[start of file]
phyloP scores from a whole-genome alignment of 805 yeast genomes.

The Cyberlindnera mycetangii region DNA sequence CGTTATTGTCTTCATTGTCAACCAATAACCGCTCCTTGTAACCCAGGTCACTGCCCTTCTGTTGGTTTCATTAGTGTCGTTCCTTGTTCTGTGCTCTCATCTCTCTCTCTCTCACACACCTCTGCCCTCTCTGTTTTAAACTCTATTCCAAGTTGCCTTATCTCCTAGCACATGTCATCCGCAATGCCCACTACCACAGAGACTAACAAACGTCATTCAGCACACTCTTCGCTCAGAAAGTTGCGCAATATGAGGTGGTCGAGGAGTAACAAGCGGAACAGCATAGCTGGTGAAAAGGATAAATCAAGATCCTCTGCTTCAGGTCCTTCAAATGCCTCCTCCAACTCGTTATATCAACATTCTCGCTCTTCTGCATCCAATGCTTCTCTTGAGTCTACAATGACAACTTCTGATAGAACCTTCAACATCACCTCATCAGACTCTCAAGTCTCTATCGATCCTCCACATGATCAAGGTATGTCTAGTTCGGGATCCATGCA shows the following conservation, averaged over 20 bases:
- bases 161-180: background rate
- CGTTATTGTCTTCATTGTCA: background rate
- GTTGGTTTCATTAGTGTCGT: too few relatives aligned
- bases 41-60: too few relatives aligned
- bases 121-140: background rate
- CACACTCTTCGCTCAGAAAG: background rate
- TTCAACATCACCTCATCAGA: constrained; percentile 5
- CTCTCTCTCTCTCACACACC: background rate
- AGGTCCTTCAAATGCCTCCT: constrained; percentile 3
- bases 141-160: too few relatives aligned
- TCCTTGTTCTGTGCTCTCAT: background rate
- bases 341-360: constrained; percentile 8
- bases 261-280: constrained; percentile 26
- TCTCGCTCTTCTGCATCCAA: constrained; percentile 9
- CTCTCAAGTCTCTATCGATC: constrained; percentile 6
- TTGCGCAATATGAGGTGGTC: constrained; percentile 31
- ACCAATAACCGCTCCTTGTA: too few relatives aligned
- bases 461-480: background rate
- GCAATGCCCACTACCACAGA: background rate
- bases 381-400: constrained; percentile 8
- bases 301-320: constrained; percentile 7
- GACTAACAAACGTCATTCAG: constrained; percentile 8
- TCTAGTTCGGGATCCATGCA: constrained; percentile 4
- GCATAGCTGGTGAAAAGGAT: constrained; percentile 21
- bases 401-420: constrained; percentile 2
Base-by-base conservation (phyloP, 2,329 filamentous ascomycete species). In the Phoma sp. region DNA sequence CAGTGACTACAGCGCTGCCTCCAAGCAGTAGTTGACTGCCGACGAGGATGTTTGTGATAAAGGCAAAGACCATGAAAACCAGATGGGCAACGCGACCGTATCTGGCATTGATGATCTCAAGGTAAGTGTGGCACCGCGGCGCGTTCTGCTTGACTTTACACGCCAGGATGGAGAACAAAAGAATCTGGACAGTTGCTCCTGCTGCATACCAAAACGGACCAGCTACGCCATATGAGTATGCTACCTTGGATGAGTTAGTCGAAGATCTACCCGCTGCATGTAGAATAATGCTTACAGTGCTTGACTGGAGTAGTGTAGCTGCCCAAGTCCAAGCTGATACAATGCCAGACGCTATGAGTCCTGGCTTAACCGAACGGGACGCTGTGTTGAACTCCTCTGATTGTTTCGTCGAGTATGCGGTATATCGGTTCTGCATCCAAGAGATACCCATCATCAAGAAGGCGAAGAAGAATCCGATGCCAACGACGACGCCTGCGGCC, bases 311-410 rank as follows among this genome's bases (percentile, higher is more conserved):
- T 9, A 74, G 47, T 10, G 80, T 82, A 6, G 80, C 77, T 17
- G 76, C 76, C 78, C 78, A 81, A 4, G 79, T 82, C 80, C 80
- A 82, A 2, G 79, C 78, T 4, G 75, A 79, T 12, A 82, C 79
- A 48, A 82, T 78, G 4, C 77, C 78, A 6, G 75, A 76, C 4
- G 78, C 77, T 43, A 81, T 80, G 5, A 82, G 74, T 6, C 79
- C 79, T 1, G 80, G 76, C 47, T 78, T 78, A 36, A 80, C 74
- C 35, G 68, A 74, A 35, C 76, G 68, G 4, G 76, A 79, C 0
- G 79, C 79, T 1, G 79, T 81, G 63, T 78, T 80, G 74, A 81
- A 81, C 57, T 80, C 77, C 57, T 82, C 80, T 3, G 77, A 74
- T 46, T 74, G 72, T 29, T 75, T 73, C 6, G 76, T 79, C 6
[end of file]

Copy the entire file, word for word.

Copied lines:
phyloP scores from a whole-genome alignment of 805 yeast genomes.

The Cyberlindnera mycetangii region DNA sequence CGTTATTGTCTTCATTGTCAACCAATAACCGCTCCTTGTAACCCAGGTCACTGCCCTTCTGTTGGTTTCATTAGTGTCGTTCCTTGTTCTGTGCTCTCATCTCTCTCTCTCTCACACACCTCTGCCCTCTCTGTTTTAAACTCTATTCCAAGTTGCCTTATCTCCTAGCACATGTCATCCGCAATGCCCACTACCACAGAGACTAACAAACGTCATTCAGCACACTCTTCGCTCAGAAAGTTGCGCAATATGAGGTGGTCGAGGAGTAACAAGCGGAACAGCATAGCTGGTGAAAAGGATAAATCAAGATCCTCTGCTTCAGGTCCTTCAAATGCCTCCTCCAACTCGTTATATCAACATTCTCGCTCTTCTGCATCCAATGCTTCTCTTGAGTCTACAATGACAACTTCTGATAGAACCTTCAACATCACCTCATCAGACTCTCAAGTCTCTATCGATCCTCCACATGATCAAGGTATGTCTAGTTCGGGATCCATGCA shows the following conservation, averaged over 20 bases:
- bases 161-180: background rate
- CGTTATTGTCTTCATTGTCA: background rate
- GTTGGTTTCATTAGTGTCGT: too few relatives aligned
- bases 41-60: too few relatives aligned
- bases 121-140: background rate
- CACACTCTTCGCTCAGAAAG: background rate
- TTCAACATCACCTCATCAGA: constrained; percentile 5
- CTCTCTCTCTCTCACACACC: background rate
- AGGTCCTTCAAATGCCTCCT: constrained; percentile 3
- bases 141-160: too few relatives aligned
- TCCTTGTTCTGTGCTCTCAT: background rate
- bases 341-360: constrained; percentile 8
- bases 261-280: constrained; percentile 26
- TCTCGCTCTTCTGCATCCAA: constrained; percentile 9
- CTCTCAAGTCTCTATCGATC: constrained; percentile 6
- TTGCGCAATATGAGGTGGTC: constrained; percentile 31
- ACCAATAACCGCTCCTTGTA: too few relatives aligned
- bases 461-480: background rate
- GCAATGCCCACTACCACAGA: background rate
- bases 381-400: constrained; percentile 8
- bases 301-320: constrained; percentile 7
- GACTAACAAACGTCATTCAG: constrained; percentile 8
- TCTAGTTCGGGATCCATGCA: constrained; percentile 4
- GCATAGCTGGTGAAAAGGAT: constrained; percentile 21
- bases 401-420: constrained; percentile 2
Base-by-base conservation (phyloP, 2,329 filamentous ascomycete species). In the Phoma sp. region DNA sequence CAGTGACTACAGCGCTGCCTCCAAGCAGTAGTTGACTGCCGACGAGGATGTTTGTGATAAAGGCAAAGACCATGAAAACCAGATGGGCAACGCGACCGTATCTGGCATTGATGATCTCAAGGTAAGTGTGGCACCGCGGCGCGTTCTGCTTGACTTTACACGCCAGGATGGAGAACAAAAGAATCTGGACAGTTGCTCCTGCTGCATACCAAAACGGACCAGCTACGCCATATGAGTATGCTACCTTGGATGAGTTAGTCGAAGATCTACCCGCTGCATGTAGAATAATGCTTACAGTGCTTGACTGGAGTAGTGTAGCTGCCCAAGTCCAAGCTGATACAATGCCAGACGCTATGAGTCCTGGCTTAACCGAACGGGACGCTGTGTTGAACTCCTCTGATTGTTTCGTCGAGTATGCGGTATATCGGTTCTGCATCCAAGAGATACCCATCATCAAGAAGGCGAAGAAGAATCCGATGCCAACGACGACGCCTGCGGCC, bases 311-410 rank as follows among this genome's bases (percentile, higher is more conserved):
- T 9, A 74, G 47, T 10, G 80, T 82, A 6, G 80, C 77, T 17
- G 76, C 76, C 78, C 78, A 81, A 4, G 79, T 82, C 80, C 80
- A 82, A 2, G 79, C 78, T 4, G 75, A 79, T 12, A 82, C 79
- A 48, A 82, T 78, G 4, C 77, C 78, A 6, G 75, A 76, C 4
- G 78, C 77, T 43, A 81, T 80, G 5, A 82, G 74, T 6, C 79
- C 79, T 1, G 80, G 76, C 47, T 78, T 78, A 36, A 80, C 74
- C 35, G 68, A 74, A 35, C 76, G 68, G 4, G 76, A 79, C 0
- G 79, C 79, T 1, G 79, T 81, G 63, T 78, T 80, G 74, A 81
- A 81, C 57, T 80, C 77, C 57, T 82, C 80, T 3, G 77, A 74
- T 46, T 74, G 72, T 29, T 75, T 73, C 6, G 76, T 79, C 6